My mom died when she was 59. That thought crosses my mind every day of every week, and when I think of all that she - that we - have missed, it breaks my heart.
I used to be a couch potato. When I first met my husband, he went to the gym five days a week. I sat at home and watched television or read. Running was a foreign concept to me and my idea of exercise was a night out dancing with girlfriends. Even after my mom passed away, I didn’t make any changes. But with age comes the realization that you aren’t invincible and mortality is the great equalizer.
When I first started to work out “for reals” a few years ago, I had an “all or nothing mentality.” If I couldn’t fit in an intense workout, I wouldn’t work out, period. Unfortunately this meant there were many days I didn’t work out at all which defeated the whole purpose.
I don’t want my kids to grow up without me so I implemented small changes that made a big difference in my health. If there is one piece of advice I want you to take away from this, it’s this:
You don’t have to do a complete overhaul in order to be improve your health. And there is no failure because creating a healthier lifestyle is an ongoing journey. If you fall off the wagon, you can just get right back on.
Here are five simple things you can do to get back on the healthy wagon and help you live a longer, healthier life.
You can’t swing an exercise ball without hitting an article about how sitting still is killing us. I want you to take a moment and be honest with yourself. How much of the day are you sitting? I’m an active person who works out five to six days a week and when I did my own honest assessment the answer shocked me.
If you are sitting more than you’re moving, it’s time to change that. Buy a pedometer and monitor your steps, take more trips up and down the stairs to put away your laundry, park further away in the parking lot and make an extra trip around the mall when you go shopping. One of the things I did was download a Skype app on my phone. Now when I have weekly Skype meetings, I pace my house the entire time.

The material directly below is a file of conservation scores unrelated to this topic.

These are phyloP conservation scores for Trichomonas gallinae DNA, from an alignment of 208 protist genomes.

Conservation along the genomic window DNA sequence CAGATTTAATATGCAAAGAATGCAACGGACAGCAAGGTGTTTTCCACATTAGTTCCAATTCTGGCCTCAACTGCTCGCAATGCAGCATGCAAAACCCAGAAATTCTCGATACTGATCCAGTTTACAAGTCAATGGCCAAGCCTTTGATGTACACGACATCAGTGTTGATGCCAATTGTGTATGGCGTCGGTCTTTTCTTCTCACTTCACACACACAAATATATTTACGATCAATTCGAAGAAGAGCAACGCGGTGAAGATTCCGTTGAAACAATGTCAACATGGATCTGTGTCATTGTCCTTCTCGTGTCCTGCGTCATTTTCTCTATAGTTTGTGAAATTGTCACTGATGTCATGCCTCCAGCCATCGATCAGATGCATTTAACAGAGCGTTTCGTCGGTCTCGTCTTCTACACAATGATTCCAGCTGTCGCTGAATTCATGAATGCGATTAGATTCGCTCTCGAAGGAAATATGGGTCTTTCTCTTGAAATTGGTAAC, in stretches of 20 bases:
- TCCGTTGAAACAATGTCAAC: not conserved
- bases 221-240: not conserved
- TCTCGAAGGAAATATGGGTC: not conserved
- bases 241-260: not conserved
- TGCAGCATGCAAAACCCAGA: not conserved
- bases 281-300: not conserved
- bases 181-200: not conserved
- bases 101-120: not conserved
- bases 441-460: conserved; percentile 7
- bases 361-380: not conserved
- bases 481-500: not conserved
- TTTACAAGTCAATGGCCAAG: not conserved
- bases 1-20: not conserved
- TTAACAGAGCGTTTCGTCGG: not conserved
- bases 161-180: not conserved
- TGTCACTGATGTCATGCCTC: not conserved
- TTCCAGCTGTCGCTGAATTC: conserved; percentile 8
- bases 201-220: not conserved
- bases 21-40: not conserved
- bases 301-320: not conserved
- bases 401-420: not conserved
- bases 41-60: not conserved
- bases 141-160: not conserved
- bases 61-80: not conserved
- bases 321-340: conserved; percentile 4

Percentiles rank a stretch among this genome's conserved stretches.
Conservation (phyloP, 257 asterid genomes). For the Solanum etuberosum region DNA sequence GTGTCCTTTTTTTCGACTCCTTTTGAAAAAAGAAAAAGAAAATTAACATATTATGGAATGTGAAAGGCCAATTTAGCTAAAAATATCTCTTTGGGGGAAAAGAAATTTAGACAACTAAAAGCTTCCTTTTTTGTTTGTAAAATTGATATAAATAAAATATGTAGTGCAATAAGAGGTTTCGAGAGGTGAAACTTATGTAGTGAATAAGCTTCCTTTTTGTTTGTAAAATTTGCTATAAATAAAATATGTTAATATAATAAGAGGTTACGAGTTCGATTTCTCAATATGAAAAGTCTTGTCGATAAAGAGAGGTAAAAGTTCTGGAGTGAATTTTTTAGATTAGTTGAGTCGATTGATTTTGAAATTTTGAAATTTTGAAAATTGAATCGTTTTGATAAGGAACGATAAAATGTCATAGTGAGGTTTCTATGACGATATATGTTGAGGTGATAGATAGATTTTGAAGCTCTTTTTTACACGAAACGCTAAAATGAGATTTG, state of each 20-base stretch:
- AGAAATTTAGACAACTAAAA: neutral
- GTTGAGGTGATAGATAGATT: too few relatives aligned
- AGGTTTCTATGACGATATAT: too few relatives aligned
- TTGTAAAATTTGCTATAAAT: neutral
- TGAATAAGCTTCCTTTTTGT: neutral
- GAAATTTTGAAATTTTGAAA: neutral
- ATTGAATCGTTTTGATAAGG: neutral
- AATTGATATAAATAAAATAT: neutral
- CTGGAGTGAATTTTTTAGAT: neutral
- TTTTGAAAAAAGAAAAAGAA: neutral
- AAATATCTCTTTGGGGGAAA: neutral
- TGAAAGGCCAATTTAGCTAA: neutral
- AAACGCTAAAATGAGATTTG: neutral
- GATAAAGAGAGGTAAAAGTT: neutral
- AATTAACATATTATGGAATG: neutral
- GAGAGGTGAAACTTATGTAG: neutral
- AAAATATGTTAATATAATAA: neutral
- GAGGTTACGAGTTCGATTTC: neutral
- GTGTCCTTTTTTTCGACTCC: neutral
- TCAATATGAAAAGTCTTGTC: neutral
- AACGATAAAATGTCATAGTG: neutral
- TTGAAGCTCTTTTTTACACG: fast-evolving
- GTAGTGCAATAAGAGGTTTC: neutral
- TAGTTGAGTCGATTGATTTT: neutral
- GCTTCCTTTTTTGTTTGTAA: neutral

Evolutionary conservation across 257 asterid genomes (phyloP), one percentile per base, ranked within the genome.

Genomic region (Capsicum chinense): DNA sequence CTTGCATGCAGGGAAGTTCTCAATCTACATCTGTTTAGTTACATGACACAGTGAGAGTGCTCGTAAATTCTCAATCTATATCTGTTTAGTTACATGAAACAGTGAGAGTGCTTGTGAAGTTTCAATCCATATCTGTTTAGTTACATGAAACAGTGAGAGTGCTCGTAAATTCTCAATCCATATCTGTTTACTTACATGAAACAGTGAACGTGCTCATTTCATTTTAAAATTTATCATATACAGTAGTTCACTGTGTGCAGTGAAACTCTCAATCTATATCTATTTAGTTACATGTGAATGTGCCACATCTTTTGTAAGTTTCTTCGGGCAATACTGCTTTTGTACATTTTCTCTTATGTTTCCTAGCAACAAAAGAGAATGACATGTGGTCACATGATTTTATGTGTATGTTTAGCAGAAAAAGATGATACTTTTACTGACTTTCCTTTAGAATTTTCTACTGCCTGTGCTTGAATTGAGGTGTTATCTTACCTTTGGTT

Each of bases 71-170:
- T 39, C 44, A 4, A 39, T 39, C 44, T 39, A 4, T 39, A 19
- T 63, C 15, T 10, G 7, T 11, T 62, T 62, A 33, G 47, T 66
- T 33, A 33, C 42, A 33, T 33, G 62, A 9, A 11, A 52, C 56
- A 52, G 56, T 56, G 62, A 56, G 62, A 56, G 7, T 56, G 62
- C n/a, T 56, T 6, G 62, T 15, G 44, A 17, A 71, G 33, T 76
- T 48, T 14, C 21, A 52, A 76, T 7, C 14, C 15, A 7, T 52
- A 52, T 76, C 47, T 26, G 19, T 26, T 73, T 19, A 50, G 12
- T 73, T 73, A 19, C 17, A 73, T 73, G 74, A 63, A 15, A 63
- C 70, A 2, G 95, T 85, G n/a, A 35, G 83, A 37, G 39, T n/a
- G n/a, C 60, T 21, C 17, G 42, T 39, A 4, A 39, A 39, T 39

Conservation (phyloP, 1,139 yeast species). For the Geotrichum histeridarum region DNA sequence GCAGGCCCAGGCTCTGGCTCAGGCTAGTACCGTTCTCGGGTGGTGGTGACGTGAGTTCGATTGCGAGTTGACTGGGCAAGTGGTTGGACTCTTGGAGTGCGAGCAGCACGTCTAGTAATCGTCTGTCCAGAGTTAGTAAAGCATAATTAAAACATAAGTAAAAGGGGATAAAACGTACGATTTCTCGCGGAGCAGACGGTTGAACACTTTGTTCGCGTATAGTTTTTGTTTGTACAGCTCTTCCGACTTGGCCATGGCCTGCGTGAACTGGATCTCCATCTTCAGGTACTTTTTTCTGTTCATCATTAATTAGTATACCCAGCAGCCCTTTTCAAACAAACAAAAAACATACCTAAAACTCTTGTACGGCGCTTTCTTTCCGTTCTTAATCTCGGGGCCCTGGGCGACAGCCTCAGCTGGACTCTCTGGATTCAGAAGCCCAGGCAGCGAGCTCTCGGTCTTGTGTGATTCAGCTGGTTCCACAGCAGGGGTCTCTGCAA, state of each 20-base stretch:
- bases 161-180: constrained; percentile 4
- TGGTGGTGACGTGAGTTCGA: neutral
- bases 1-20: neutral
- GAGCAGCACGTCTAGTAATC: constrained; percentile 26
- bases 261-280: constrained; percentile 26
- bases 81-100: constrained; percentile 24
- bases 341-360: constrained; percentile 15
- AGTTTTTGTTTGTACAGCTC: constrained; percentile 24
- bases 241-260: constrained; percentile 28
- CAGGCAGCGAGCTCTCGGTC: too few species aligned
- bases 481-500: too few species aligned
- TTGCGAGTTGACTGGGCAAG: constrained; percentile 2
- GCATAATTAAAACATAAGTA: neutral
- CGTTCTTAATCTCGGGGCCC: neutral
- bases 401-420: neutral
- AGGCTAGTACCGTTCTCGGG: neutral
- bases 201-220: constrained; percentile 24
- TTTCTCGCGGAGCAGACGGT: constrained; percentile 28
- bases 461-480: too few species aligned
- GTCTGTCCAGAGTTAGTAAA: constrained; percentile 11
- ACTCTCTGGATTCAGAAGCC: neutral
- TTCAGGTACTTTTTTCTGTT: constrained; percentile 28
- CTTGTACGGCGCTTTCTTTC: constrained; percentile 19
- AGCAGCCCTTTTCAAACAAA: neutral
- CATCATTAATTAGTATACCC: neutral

Secret Fact: This is the first time my boss, Erica, is reading about my walking Skype meetings.
Here’s the simple truth: When you’re eating more vegetables, you’re eating less crap.
I have the focus of a gnat on amphetamines, so whatever is front and centre in my fridge is what I tend to snack on throughout the day or eat for lunch. Now when I go grocery shopping, the moment I come home, I wash and cut up veggies and give them a front row seat at eye level, so when I open the fridge, it’s the first thing I see.
Also, add frozen kale to your smoothies. I swear on my life you can’t taste it.
Years ago when my son was six months old, I was exhausted—bone-crushingly, can’t-keep-my-eyes-open, exhausted. Everyone told me it was because I was a new, sleep-deprived mom, even my doctor. For four months I walked around in a zombie-like state, and the simplest things left me exhausted and wanting to sleep for hours. I finally went to a clinic where they did a blood test that determined my B12 levels were extremely low. Six months of B12 shots did the trick and I’ve been fine ever since.
You know your body better than anyone else - listen to it.
Learn to understand the difference between being sore from working out and being in pain, or being tired from not sleeping and being completely exhausted. Check your body when you shower and look for lumps in your breasts, changes in moles, or anything that may seem “off.”
Your body is the most important thing you have. Take care of it.
Like you, I know many people who have had cancer. Some have survived while others have passed on, all of whom I loved. I used to think cancer was about “bad genes” and there wasn’t much I could do to control getting it. While there are some risks I can’t do anything about, there are other factors I can control.
Did you know that as many as half of all cancers in Ontario could be prevented by eliminating known risk factors. Half!
Cancer Care Ontario has created an online cancer risk assessment where you can learn your risk of getting breast, cervical, colorectal, and lung cancer.
It only takes ten minutes to complete the My CancerIQ questionnaire (I did mine standing up at my desk) and you’ll not only learn your risk factors, you can get the information you need to help focus on specific changes you can make to lower your own cancer risk.
And I know you have ten minutes because you’re sitting here reading this, right?
When’s the last time you had a big belly laugh, the kind where you can’t breathe and tears are streaming down your face, or even just a laugh over something silly with your husband or a friend. Lack of sleep, stress, deadlines, work, your kids arguing...all of it can add up to:
As we get older we tend to laugh less. I’m no doctor but I do know the more I laugh and smile, the better I feel. Plus, laughing is calorie-free, costs no money, and is better than caffeine for an afternoon pick-me-up. And at the end of the day, I guarantee nobody ever looked back on their life and wished they had laughed less.
Now go use the Cancer Risk Assessment and then Google Will Ferrell bloopers.
It’s good for your health.